Top Ten Videos to watch

Hillary Clinton Meets With DC Mayor And DC Representative At Coffee Shop
crime scene
Vote
Studio Portrait of Two Young Women Back to Back, One With a Tattoo
Mamie Till and Emmett Till
GOP Redistricting Plot To Unseat Rep. Corrine Brown Exposed
Protests Break Out In Charlotte After Police Shooting
'Keep the Vote Alive!' March Commemorates Civil Rights Act
White man shooting
Gun Violence Continues To Plague Chicago, Over 1,000 Shootings For Year To Date
HS Football
Gun Violence Continues To Plague Chicago, Over 1,000 Shootings For Year To Date
Police Line
US-POLITICS-OBAMA
2016 Republican National Convention
44th NAACP Image Awards - Show
MD Primary
Premiere Of OWN's 'Queen Sugar' - Arrivals
Democratic National Convention
US-VOTE-REPUBLICANS-TRUMP
Los Angeles Rams v San Francisco 49ers
US-POLICE-RACISM-UNREST
Protesters Demonstrate Against Donald Trump's Visit To Flint Michigan
President Obama Speaks On The Economy In Brady Press Briefing Room
Lil Wayne
Construction Continues On The National Museum of African American History To Open In 2016
Preacher Preaching the Gospel
Hillary Clinton Campaigns In Louisville, Kentucky
Miami Dolphins v Seattle Seahawks
US-VOTE-DEMOCRATS-CONVENTION
Leave a comment

neo nazi on standNEW PORT RICHEY — John Ditullio admitted he hated black people and cops. He admitted he lived with a group of neo-Nazis, men he admired like they were his brothers, who believed in the supremacy of the white race. He admitted they abused prescription drugs and drank whiskey and kept illegal guns. He admitted harassing the neighbors next door with racial slurs.

But he denied killing anyone.

“I’m guilty of being an a——,” he said Monday, “but not of murder.”

Ditullio, 24, is accused in a 2006 double stabbing that injured a woman and left a teenager dead. He went to trial last year on charges of first-degree murder and attempted murder, but the jury, leaning toward acquittal, ended up deadlocked.

RELATED: Government Pays For White Supremacist’s “Extreme Makeover” Before Court Date

He took the stand in his own defense then and again Monday, calmly answering questions, never losing his temper and revealing much about his mentality at the time.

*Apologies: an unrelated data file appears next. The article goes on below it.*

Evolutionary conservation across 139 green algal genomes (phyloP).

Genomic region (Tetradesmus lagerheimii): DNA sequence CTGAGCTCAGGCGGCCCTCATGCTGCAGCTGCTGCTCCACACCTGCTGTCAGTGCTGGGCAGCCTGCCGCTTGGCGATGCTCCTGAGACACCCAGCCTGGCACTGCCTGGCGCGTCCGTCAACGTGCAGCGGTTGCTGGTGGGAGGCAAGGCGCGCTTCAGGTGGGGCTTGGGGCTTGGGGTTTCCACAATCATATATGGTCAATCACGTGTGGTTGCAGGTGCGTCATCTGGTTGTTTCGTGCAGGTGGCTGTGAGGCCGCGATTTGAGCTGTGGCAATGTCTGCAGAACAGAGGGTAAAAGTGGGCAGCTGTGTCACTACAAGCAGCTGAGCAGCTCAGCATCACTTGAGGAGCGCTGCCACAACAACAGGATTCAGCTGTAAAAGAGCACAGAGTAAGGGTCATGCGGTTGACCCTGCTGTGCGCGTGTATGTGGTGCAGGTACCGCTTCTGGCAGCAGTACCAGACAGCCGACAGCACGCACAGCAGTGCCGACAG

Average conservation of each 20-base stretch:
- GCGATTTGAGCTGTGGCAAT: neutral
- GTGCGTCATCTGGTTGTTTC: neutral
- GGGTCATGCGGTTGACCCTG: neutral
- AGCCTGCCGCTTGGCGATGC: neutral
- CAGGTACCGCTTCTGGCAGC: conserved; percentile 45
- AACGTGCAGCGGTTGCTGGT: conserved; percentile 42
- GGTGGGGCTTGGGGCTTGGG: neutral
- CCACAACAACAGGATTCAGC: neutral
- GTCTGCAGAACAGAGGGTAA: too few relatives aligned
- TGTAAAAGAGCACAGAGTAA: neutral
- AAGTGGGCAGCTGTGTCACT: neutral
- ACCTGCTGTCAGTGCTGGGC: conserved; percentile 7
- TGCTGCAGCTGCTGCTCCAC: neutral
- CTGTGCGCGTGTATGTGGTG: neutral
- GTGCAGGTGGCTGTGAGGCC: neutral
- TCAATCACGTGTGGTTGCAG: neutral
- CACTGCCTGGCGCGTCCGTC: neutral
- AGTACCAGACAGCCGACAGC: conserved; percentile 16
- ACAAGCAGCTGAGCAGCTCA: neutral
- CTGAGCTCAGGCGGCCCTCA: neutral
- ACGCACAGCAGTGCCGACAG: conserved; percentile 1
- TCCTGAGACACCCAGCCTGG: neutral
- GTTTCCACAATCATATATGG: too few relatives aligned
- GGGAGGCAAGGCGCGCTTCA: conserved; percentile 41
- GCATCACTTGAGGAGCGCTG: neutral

Ditullio said he was working as a tattoo apprentice in New Port Richey when a friend introduced him to the American Nazi group living in a mobile home on Teak Street.

“He suggested there would be some tattoo work I could make some money on,” he said.

But he quickly formed stronger ties.

“I was blown away, man. I get to this place. It’s like a 19-year-old’s dream. Everybody was drinking. There was guns everywhere. I was blown away by the theatrics,” he said.

“You viewed this group as a family?” one of his attorneys, J. Jervis Wise, asked him.

“As a brotherhood, as a family, absolutely,” Ditullio said.

He felt a particular bond with Brian Buckley, the group’s president, who is now serving a prison sentence for burglary.

“I was just overwhelmed with finding a father figure in my life,” Ditullio said.

He soon became a prospect, vying for full membership. That meant he had to follow orders, wear a uniform, perform manual labor and submit to hazing.

He also took part in harassing the neighbors next door: a woman named Patricia Wells, who lived there with her son, Brandon Wininger, who was gay. Kristofer King, a friend of Wininger, often stayed over.

Ditullio said he didn’t harbor any particular malice toward gay people, but he admitted shouting slurs at Wininger.

On March 22, authorities say, Ditullio put on a gas mask and barged into Wells’ house, stabbing her in the face and hands as she ran to a bedroom where King was using the computer. Then he turned on King, 17, who died of his stab wounds.

But Ditullio testified that he never left the neo-Nazi house that night after the group had forced a familiar hazing ritual on him: lacing his drink with Xanax, then taunting to him to stay awake.

He said he was starting to pass out on the couch when Shawn Plott, another group member, tossed the gas mask at him and told him to hang it up.

“He had the look on his face like when an animal sees a human for the first time,” Ditullio said. “He was shaken.”

Ditullio said Plott was wearing khaki pants and a white T-shirt — the same clothes Wells described her attacker as wearing. She also said the attacker had no tattoos on his arms, and Ditullio’s lawyer had him show the jury the tattoos that cover both of his arms.

Ditullio was soon alone in the compound, thinking another hazing was unfolding. They called it “code red” and his challenge was to stay inside with guns, make sure they were loaded and guard the compound.

He had no idea, he said, what had happened next door.

In and out of sleep, he said the next thing he knew, there were deputies everywhere, surrounding the compound.

Read entire article at TampaBay.com

Share this post on Facebook! CLICK HERE:

Also On News One:
comments – Add Yours